To sum up, as Hayek again put it, the truly ominous aspect of a negative yield curve is that which arises in a situation where ‘investment raises the demand for capital' and not when inflation itself — properly defined — is boosting the price of riskier financial assets and thus suppressing long bond yields in a highly artificial manner.
E&P or M&A?
To return to our theme, despite all the inescapably malign side-effects of credit expansion we have detailed above, it is nevertheless true that, while the Pan pipes still play, all manner of businesses can appear to thrive. The rising incomes of those who work for, or speculate in, such concerns will therefore tend to boost all manner of spurious economic activity until the music finally stops.
The political attractions of all this are not to be underestimated, especially since there are, these days, no dynasties to be preserved through the ages, only the briefest of incumbencies to be exploited as shamelessly as possible by each succeeding crop of elected dictators.
In the boom, not only is tallow burned to light the merry makers' wild carousing, but concrete is poured, copper is wound, chrome is plated, and thrifty sub-compacts are traded in, en masse, for thirsty SUVs.
As this happens, it is of little immediate consequence to the producer of the commodity being more rapidly used up than it otherwise might whether it is contributing to a self-regulating, mutually consistent upswing — one built on the careful deployment of voluntary savings — or whether it is helping construct yet another grand architectural folly; a monument to those recurrent episodes of human credulity which are all too readily financed with paper money and lax lending.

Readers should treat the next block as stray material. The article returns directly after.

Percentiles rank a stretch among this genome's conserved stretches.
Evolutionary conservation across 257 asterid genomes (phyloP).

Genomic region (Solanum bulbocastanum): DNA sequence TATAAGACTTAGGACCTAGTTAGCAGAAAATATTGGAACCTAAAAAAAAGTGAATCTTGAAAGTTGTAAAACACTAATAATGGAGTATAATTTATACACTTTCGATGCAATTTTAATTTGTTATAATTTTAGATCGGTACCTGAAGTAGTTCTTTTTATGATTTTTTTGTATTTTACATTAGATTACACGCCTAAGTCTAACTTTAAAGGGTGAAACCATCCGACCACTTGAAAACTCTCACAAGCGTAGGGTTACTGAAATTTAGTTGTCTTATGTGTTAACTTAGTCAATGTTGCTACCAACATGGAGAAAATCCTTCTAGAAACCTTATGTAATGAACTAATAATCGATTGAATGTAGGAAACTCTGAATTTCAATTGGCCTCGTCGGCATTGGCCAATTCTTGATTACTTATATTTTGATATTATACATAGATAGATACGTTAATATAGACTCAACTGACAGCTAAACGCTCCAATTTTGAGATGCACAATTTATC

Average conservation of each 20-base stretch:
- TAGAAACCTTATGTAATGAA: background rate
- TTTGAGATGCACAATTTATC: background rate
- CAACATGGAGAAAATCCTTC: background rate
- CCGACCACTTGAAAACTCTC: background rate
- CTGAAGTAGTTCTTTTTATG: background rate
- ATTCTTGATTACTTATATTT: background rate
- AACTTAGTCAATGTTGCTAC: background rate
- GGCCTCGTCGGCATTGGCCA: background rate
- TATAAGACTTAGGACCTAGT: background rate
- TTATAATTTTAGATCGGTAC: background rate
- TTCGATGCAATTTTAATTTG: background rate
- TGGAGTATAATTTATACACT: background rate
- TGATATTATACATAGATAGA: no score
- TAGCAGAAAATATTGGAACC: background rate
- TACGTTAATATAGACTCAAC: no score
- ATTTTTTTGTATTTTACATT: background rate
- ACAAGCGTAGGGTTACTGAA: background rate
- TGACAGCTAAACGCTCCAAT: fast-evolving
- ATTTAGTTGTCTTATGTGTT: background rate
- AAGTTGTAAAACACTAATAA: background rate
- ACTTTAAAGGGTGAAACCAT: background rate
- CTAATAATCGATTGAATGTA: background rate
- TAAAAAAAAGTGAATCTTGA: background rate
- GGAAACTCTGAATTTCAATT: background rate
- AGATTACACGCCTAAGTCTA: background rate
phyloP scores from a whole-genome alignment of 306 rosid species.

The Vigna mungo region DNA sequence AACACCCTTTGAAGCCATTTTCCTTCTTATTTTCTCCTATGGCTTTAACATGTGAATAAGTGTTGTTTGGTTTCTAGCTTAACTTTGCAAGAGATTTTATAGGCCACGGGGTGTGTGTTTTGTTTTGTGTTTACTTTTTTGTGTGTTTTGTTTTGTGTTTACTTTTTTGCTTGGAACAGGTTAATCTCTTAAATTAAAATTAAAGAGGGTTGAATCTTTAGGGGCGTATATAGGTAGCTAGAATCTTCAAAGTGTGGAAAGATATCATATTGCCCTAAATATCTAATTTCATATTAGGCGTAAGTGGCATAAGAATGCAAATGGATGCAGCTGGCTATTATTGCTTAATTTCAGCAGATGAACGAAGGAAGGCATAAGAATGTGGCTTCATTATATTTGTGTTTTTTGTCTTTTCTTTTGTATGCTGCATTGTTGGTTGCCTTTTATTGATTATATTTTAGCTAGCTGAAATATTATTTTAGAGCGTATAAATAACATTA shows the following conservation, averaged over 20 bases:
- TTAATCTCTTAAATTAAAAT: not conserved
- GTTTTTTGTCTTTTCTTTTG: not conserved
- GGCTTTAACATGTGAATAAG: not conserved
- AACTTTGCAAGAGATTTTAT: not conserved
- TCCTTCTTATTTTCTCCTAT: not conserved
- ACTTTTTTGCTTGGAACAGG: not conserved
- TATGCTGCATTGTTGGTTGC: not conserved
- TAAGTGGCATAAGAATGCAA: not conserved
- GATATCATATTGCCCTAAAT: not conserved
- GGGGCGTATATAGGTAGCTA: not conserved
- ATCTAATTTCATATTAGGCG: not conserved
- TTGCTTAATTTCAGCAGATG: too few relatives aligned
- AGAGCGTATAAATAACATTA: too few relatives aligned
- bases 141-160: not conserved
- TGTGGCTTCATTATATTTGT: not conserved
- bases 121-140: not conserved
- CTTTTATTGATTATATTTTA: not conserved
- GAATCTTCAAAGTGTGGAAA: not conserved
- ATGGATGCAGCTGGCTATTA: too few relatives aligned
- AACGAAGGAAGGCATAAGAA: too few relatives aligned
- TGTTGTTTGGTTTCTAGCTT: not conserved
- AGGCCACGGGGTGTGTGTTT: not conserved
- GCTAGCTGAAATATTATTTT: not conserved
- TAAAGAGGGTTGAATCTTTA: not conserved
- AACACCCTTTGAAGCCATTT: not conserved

Indeed, to the extent that the producer suspects that things are running just a little too well — and so resists taking a full participation in the boom — such a period of heightened appetite may well not elicit much at all in the way of a supply response.
Instead, he may forego the hard slog of finding and developing his own reserves in favour of using his newly-buoyant share price and his lately-enhanced creditworthiness to try to gain control over those of his peers.
The flipside of this is that, in order to lessen the chances that he will himself become the target of an unwanted bid, he will be tempted to apportion a sizeable proportion of his swollen income stream not to delivering more material to the market, but to putting more cash in his shareholders' pockets — cash which may well, of course, serve only to further excite the demand for his product when it is finally spent.